When it comes to mentioning important figures in Highlife, the list of those people should start with Kwaa Mensah. This multi-instrumentalist deserves to be mentioned first owing to his great contribution to Palm-Wine music, which is integral part of highlife. Apart from his musical talents, he was an amazing performer. “He also combined music performance with comic theatre and toured with a concert party almost up to his death in February, 1991” (Ewens, 1992).
Not less important figure in the history of highlife music is Victor Olaiya. He could play a number of instruments. The experience that he gained collaborating with many famous highlife musicians allowed him to succeed with his own band and became one of the main icons of this music genre. Some people call him “the Nucleus of Nigerian highlife music” (Omojola, 2009).
Among most essential Highlife representatives it is necessary to mention Guy Warren, also known as Kofi Ghanaba. He could not play many instruments, but he was an extremely talented drummer. “Along the way, he pioneered cu-bop and released half a dozen classic albums”. (Ghana)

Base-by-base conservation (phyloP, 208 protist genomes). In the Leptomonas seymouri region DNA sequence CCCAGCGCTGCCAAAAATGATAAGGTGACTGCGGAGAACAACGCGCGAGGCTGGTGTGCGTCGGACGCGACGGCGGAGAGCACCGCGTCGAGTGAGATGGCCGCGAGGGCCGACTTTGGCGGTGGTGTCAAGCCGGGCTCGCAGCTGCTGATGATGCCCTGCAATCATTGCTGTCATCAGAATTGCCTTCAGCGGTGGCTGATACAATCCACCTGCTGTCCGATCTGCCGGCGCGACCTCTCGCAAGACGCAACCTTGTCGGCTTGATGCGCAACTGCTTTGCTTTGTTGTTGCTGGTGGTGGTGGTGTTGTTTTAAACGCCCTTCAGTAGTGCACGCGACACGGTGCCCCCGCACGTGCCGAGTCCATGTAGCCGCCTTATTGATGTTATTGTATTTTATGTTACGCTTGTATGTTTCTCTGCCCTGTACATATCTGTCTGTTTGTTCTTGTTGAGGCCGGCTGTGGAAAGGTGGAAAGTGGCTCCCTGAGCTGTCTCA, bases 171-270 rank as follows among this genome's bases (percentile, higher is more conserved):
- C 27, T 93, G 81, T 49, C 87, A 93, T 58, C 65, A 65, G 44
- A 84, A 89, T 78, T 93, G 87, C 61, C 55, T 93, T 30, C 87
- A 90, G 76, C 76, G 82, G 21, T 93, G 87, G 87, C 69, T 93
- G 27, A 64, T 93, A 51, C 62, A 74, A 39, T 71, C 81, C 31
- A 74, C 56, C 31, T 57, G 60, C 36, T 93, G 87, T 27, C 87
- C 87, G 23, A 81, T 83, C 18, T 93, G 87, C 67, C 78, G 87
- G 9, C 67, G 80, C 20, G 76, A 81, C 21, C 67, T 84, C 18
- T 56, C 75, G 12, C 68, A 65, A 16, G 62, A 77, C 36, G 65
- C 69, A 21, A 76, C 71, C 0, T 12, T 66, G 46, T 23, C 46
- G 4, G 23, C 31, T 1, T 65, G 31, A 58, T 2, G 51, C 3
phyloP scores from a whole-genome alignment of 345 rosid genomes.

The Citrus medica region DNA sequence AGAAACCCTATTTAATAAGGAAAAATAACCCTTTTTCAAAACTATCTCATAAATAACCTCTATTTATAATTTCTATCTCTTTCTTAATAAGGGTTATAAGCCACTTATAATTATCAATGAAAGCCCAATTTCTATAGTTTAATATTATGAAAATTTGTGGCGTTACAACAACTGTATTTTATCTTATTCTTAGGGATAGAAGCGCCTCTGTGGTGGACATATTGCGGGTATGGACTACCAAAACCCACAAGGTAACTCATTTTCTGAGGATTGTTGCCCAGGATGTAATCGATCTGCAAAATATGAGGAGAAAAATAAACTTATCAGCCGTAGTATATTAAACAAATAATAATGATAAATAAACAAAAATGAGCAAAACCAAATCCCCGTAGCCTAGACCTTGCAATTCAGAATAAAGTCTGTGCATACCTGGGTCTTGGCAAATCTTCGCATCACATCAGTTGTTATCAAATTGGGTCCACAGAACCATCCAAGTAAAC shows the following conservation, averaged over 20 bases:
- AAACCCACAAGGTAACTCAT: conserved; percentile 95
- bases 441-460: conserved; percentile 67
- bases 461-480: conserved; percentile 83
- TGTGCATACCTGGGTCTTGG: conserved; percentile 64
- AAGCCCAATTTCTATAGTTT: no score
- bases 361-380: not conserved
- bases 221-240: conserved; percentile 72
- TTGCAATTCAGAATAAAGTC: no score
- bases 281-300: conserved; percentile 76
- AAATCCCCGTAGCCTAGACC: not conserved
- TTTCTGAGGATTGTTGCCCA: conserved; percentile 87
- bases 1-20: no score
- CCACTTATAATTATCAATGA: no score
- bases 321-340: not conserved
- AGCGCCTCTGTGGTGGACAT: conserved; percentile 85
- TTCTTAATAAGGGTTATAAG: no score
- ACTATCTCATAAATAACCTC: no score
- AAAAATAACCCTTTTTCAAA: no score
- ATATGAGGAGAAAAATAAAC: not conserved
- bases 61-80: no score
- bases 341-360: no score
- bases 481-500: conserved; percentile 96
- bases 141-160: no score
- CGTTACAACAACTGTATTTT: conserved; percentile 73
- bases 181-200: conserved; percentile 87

Another famous Highlife musician is undoubtedly Koo Nimo. This is what people thought about him “One of the few remaining masters of the ‘palm-wine’ style of rural highlife, Koo Nimo is a remarkable all-around guitarist, bringing a wide range of styles, including jazz and classical to his astonishing technique” (Graham & Collins, 1989, p. 497).
There were many great figures in Highlife music. But to this day the most important key figures remain legendary multi-instrumentalists Kwaa Mensah and Victor Olaiya, a notable drummer Guy Warren and an exceptional guitarist Koo Nimo.
It was needful to research the history of unique and fabled genre called Highlife music. Despite many difficulties which were faced by African people, they still had strength, desire, originality, and talent to create highlife, Highlife music that was main inspiration for creating many other sub-genres. The list includes such styles as Hiplife, Raglife, Burger highlife and famous Afro-beat. Highlife brought people together not only because of its great melodies, but also because of its lyrics. People like Fela Anikulapo-Kuti taught the audience not only to have fun while listening to music, but to think about what is happening around them as well. Still, the main reason why Highlife became so popular is its sound. The artists like Kwaa Mensah, Victor Olaiya, Guy Warren, Koo Nimo and many others did their best to make it as good as possible. That is why people should appreciate it and know more about this marvelous Highlife music.